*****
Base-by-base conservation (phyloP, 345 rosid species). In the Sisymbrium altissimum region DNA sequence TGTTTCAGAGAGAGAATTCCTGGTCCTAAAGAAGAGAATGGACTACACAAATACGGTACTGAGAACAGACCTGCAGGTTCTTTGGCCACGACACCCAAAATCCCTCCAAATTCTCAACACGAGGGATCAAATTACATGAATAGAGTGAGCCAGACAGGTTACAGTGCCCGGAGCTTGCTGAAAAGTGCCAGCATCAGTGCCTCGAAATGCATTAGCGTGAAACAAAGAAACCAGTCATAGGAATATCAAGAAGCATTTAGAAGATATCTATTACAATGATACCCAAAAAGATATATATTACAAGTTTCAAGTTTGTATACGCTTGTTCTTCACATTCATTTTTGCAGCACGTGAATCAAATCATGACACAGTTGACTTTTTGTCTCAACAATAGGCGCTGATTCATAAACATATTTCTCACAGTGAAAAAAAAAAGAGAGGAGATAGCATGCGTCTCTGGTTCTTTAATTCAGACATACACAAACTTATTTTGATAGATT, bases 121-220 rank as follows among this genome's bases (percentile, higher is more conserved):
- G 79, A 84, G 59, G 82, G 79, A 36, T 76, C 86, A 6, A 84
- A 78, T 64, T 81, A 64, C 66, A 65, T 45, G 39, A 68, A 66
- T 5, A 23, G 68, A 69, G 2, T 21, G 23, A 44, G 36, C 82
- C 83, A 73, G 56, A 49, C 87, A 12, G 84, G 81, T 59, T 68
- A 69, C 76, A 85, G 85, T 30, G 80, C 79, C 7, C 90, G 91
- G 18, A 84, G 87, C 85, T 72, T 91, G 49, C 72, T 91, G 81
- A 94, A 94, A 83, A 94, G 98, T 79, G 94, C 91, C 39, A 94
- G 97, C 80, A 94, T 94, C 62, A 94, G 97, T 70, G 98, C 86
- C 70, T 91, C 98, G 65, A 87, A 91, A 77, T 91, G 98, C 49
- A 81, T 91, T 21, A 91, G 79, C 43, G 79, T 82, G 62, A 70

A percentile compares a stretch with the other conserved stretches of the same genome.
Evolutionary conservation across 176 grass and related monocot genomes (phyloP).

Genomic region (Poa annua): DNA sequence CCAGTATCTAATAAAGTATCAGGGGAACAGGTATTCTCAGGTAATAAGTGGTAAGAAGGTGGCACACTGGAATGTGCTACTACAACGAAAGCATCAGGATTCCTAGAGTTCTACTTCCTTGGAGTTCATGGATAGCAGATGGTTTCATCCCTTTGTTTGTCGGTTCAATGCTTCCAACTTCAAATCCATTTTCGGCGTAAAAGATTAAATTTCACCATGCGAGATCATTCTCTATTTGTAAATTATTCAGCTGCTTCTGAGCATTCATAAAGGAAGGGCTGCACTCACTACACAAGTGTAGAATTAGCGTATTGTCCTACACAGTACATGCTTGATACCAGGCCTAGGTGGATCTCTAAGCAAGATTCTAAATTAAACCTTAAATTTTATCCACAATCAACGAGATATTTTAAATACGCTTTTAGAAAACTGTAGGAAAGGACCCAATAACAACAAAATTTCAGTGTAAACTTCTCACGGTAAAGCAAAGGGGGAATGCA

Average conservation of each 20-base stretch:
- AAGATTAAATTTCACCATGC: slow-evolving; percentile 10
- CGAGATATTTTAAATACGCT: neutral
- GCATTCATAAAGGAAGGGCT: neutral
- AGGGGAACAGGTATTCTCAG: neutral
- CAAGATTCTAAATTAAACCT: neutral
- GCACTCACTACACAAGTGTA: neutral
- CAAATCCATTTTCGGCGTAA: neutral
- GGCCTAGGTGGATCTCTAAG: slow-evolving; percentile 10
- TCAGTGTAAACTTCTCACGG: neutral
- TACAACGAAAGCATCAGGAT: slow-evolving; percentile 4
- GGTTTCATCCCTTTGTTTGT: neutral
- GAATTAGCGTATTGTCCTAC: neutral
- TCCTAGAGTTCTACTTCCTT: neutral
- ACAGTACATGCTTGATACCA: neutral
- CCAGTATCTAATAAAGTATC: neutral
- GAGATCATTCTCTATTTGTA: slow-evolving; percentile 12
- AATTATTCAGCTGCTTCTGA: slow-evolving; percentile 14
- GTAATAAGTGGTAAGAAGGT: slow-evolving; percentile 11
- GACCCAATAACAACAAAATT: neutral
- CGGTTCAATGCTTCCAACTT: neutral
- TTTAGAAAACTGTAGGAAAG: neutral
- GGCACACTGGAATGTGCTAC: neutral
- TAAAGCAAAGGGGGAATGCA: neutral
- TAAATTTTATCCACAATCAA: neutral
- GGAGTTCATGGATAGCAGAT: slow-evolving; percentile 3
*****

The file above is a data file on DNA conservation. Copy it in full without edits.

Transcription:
Base-by-base conservation (phyloP, 345 rosid species). In the Sisymbrium altissimum region DNA sequence TGTTTCAGAGAGAGAATTCCTGGTCCTAAAGAAGAGAATGGACTACACAAATACGGTACTGAGAACAGACCTGCAGGTTCTTTGGCCACGACACCCAAAATCCCTCCAAATTCTCAACACGAGGGATCAAATTACATGAATAGAGTGAGCCAGACAGGTTACAGTGCCCGGAGCTTGCTGAAAAGTGCCAGCATCAGTGCCTCGAAATGCATTAGCGTGAAACAAAGAAACCAGTCATAGGAATATCAAGAAGCATTTAGAAGATATCTATTACAATGATACCCAAAAAGATATATATTACAAGTTTCAAGTTTGTATACGCTTGTTCTTCACATTCATTTTTGCAGCACGTGAATCAAATCATGACACAGTTGACTTTTTGTCTCAACAATAGGCGCTGATTCATAAACATATTTCTCACAGTGAAAAAAAAAAGAGAGGAGATAGCATGCGTCTCTGGTTCTTTAATTCAGACATACACAAACTTATTTTGATAGATT, bases 121-220 rank as follows among this genome's bases (percentile, higher is more conserved):
- G 79, A 84, G 59, G 82, G 79, A 36, T 76, C 86, A 6, A 84
- A 78, T 64, T 81, A 64, C 66, A 65, T 45, G 39, A 68, A 66
- T 5, A 23, G 68, A 69, G 2, T 21, G 23, A 44, G 36, C 82
- C 83, A 73, G 56, A 49, C 87, A 12, G 84, G 81, T 59, T 68
- A 69, C 76, A 85, G 85, T 30, G 80, C 79, C 7, C 90, G 91
- G 18, A 84, G 87, C 85, T 72, T 91, G 49, C 72, T 91, G 81
- A 94, A 94, A 83, A 94, G 98, T 79, G 94, C 91, C 39, A 94
- G 97, C 80, A 94, T 94, C 62, A 94, G 97, T 70, G 98, C 86
- C 70, T 91, C 98, G 65, A 87, A 91, A 77, T 91, G 98, C 49
- A 81, T 91, T 21, A 91, G 79, C 43, G 79, T 82, G 62, A 70

A percentile compares a stretch with the other conserved stretches of the same genome.
Evolutionary conservation across 176 grass and related monocot genomes (phyloP).

Genomic region (Poa annua): DNA sequence CCAGTATCTAATAAAGTATCAGGGGAACAGGTATTCTCAGGTAATAAGTGGTAAGAAGGTGGCACACTGGAATGTGCTACTACAACGAAAGCATCAGGATTCCTAGAGTTCTACTTCCTTGGAGTTCATGGATAGCAGATGGTTTCATCCCTTTGTTTGTCGGTTCAATGCTTCCAACTTCAAATCCATTTTCGGCGTAAAAGATTAAATTTCACCATGCGAGATCATTCTCTATTTGTAAATTATTCAGCTGCTTCTGAGCATTCATAAAGGAAGGGCTGCACTCACTACACAAGTGTAGAATTAGCGTATTGTCCTACACAGTACATGCTTGATACCAGGCCTAGGTGGATCTCTAAGCAAGATTCTAAATTAAACCTTAAATTTTATCCACAATCAACGAGATATTTTAAATACGCTTTTAGAAAACTGTAGGAAAGGACCCAATAACAACAAAATTTCAGTGTAAACTTCTCACGGTAAAGCAAAGGGGGAATGCA

Average conservation of each 20-base stretch:
- AAGATTAAATTTCACCATGC: slow-evolving; percentile 10
- CGAGATATTTTAAATACGCT: neutral
- GCATTCATAAAGGAAGGGCT: neutral
- AGGGGAACAGGTATTCTCAG: neutral
- CAAGATTCTAAATTAAACCT: neutral
- GCACTCACTACACAAGTGTA: neutral
- CAAATCCATTTTCGGCGTAA: neutral
- GGCCTAGGTGGATCTCTAAG: slow-evolving; percentile 10
- TCAGTGTAAACTTCTCACGG: neutral
- TACAACGAAAGCATCAGGAT: slow-evolving; percentile 4
- GGTTTCATCCCTTTGTTTGT: neutral
- GAATTAGCGTATTGTCCTAC: neutral
- TCCTAGAGTTCTACTTCCTT: neutral
- ACAGTACATGCTTGATACCA: neutral
- CCAGTATCTAATAAAGTATC: neutral
- GAGATCATTCTCTATTTGTA: slow-evolving; percentile 12
- AATTATTCAGCTGCTTCTGA: slow-evolving; percentile 14
- GTAATAAGTGGTAAGAAGGT: slow-evolving; percentile 11
- GACCCAATAACAACAAAATT: neutral
- CGGTTCAATGCTTCCAACTT: neutral
- TTTAGAAAACTGTAGGAAAG: neutral
- GGCACACTGGAATGTGCTAC: neutral
- TAAAGCAAAGGGGGAATGCA: neutral
- TAAATTTTATCCACAATCAA: neutral
- GGAGTTCATGGATAGCAGAT: slow-evolving; percentile 3